cases “the big fish eats the little fish” to indicate that the will of the strongest normally prevails in life. But an ecologist would argue that this is essential in order to regulate the population of the small fish. His argument of course strictly refers to ecosystem interactions.
Ecosystems are carefully structured so that balance can be reached through a multitude of interactions between species that are part of different trophic levels, or in other words that serve different functions in the food chain. A predator for instance has an impact on their prey, both in terms of their population and behaviour. But is also appears that in many cases the impact of that predator cascades down the food chain or other tropic levels. This is what scientists are now calling the phenomenon of “trophic cascade”, a term coined by ecologist Robert T. Paine in the 1980’s¹,². Originally thought to be rare, trophic cascades are now understood to occur across diverse terrestrial, freshwater and marine ecosystems as well as in both a bottom-up and a top-down way. Trophic cascade phenomena do not only control species composition of an ecosystem but also biomass, and production of herbivores and plants. For example, overfishing of cod and other commercially exploited fish in the North Atlantic Ocean has led to an increase in small pelagic fish which would have otherwise been consumed by cod as well as snow crab and shrimp. This in turn led to decreased populations of large-bodied herbivorous zooplankton, which are consumed by small pelagic fishes, which then led to an increase in the phytoplankton.
While research is ongoing to fully understand these functions there are a number of well-established examples that illustrate the concept of a trophic cascade and reveal the various links that exist between species and plants; many of those links are far from evident and quite surprising!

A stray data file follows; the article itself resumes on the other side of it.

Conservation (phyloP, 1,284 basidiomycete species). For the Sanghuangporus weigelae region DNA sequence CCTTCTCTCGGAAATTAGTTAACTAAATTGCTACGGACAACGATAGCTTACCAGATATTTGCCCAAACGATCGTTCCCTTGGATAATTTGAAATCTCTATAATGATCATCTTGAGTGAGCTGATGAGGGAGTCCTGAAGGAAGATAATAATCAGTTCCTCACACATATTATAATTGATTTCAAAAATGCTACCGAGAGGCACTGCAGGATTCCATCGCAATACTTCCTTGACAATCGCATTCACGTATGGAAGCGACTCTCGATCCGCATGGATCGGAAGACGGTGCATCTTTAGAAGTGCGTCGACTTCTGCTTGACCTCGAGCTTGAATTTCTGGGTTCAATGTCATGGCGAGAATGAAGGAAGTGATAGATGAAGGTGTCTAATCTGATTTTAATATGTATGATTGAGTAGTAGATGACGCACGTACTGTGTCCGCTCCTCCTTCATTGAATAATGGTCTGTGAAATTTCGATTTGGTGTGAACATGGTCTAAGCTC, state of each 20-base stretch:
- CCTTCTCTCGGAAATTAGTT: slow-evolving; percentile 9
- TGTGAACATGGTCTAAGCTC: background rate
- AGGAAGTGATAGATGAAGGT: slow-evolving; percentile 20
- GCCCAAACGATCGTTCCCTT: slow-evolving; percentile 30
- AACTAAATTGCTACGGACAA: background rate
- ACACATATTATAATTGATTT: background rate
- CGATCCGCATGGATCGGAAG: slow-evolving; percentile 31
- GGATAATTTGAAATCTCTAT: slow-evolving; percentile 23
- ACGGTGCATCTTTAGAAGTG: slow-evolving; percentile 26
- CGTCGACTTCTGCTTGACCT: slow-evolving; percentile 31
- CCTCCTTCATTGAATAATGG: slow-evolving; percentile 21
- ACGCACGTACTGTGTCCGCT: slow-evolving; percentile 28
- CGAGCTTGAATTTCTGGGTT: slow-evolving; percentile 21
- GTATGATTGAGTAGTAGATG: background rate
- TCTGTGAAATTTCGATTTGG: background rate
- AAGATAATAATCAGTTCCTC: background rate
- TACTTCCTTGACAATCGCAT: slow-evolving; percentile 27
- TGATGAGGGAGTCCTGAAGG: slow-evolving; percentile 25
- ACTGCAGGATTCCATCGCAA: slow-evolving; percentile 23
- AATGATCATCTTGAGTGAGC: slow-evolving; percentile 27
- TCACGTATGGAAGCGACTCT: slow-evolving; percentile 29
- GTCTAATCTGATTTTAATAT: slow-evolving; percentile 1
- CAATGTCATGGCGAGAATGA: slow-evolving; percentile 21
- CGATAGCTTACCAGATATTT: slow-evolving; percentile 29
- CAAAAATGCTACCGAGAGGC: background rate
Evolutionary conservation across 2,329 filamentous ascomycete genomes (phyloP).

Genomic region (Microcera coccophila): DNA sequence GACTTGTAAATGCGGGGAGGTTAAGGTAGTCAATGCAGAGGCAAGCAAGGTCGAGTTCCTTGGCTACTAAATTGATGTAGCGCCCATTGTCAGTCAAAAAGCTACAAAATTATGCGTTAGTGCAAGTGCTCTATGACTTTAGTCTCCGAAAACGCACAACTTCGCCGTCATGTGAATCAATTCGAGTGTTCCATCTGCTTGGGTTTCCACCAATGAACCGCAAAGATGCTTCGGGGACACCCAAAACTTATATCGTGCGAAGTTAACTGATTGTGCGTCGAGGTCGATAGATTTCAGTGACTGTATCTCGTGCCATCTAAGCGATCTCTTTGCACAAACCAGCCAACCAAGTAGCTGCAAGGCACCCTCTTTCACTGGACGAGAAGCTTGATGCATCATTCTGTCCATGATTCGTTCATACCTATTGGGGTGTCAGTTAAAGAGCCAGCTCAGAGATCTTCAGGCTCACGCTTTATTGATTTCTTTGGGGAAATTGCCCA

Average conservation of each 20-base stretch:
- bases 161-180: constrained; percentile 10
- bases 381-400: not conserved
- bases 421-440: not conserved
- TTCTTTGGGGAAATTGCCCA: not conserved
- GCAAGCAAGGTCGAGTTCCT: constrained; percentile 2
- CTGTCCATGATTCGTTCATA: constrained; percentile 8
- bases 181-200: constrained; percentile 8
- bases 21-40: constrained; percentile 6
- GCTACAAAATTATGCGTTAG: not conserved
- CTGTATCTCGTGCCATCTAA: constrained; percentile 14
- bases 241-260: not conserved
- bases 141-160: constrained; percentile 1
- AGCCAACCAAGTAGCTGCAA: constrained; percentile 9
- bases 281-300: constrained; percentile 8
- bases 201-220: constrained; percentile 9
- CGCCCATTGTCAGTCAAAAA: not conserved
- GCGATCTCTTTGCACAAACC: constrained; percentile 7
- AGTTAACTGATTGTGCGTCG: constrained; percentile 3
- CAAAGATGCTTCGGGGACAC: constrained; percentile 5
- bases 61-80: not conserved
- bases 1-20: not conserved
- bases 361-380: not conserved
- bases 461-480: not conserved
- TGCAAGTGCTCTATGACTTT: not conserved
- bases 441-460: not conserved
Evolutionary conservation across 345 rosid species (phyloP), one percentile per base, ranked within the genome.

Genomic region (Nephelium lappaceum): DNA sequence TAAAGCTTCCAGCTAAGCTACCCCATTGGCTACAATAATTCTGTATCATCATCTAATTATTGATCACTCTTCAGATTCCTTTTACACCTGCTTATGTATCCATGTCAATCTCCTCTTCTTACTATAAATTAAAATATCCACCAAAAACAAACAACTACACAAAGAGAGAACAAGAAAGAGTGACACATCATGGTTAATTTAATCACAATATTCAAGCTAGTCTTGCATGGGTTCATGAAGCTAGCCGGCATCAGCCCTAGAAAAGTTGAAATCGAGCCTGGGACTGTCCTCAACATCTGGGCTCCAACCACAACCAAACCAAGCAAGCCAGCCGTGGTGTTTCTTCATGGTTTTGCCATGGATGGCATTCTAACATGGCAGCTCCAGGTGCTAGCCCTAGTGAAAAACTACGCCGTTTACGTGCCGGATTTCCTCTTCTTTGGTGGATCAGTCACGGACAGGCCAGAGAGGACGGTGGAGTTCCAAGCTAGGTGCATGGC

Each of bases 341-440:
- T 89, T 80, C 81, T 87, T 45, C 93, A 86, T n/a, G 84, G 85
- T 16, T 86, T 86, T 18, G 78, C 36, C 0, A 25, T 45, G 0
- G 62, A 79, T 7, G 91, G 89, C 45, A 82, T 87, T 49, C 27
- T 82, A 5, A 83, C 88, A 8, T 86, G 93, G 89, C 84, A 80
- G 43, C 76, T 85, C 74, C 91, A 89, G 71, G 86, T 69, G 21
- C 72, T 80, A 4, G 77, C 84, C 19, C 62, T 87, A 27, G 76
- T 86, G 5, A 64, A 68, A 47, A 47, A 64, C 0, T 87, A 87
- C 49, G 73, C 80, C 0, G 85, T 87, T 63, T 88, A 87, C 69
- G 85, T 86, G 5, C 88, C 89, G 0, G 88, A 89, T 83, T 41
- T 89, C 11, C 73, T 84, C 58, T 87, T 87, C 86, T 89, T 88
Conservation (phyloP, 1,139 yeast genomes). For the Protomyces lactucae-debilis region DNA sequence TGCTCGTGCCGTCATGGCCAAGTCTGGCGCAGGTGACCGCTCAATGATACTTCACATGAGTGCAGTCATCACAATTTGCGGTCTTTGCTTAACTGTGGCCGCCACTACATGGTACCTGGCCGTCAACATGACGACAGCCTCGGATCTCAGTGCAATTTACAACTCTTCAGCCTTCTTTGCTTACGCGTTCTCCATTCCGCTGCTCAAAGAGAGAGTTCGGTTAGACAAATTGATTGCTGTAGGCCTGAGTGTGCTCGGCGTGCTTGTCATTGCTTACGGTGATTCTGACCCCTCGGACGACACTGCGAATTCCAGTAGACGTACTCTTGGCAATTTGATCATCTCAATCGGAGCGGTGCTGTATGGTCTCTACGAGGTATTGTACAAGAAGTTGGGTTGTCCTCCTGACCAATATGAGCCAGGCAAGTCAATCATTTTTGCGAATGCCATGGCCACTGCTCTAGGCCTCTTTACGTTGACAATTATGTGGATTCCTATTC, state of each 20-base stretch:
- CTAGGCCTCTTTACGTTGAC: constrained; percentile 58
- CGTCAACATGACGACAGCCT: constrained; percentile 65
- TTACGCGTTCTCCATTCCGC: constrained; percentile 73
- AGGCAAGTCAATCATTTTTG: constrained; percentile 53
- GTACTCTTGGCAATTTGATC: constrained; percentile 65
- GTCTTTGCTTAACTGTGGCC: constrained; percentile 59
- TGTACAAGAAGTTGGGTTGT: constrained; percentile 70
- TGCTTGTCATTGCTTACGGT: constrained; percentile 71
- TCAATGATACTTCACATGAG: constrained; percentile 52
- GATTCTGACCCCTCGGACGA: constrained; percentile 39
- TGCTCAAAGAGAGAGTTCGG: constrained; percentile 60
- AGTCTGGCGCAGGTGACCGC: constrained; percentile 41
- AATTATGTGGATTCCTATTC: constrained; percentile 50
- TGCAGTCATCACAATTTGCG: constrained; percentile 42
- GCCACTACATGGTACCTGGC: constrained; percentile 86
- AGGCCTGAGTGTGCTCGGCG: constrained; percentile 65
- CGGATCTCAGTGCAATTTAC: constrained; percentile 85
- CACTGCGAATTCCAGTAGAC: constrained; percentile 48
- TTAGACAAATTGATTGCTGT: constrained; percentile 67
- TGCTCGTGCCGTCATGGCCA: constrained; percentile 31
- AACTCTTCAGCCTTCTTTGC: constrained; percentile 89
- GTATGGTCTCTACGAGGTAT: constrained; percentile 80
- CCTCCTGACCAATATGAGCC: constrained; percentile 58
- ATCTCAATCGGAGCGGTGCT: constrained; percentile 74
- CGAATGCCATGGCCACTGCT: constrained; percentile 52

Trophic cascade and wolves from Yellowstone
One of the most well-documented cases of trophic cascade is that of the Yellowstone National Park where wolves were re-introduced after having been absent for 70 years. Scientists have been closely monitoring their re-introduction and have identified a number of positive effects wolves have had to the whole ecosystem.
The presence of wolves in Yellowstone has had a direct impact on reducing prey numbers and density as well as altering prey behaviour. More specifically, elk have become wary of wolves and move faster and graze for shorter periods of time in the same area – this means that they browse on different species of vegetation and at different intensity. This has meant that local vegetation is under much less grazing pressure from elk. For the first time, streambank vegetation such as willow and aspen is regenerating after decades. The restored vegetation has meant that habitat for native birds, fish, beaver and other species is now available once more. Wolves have also had a positive impact by reducing the numbers of coyotes and the impact they have on other species such as pronghorn. In some areas, wolves have contributed to reductions in Yellowstone’s coyote population by as much as 50% which has radically increased pronghorn rates from 20% to 70%³.
The trophic cascade phenomenon serves to illustrate the detrimental impact that a lot of human activities can have on ecosystems. For example, hunting, overfishing and changes in land use can radically change the balance of an ecosystem in ways that are not easy to predict and therefore not possible to account for in advance.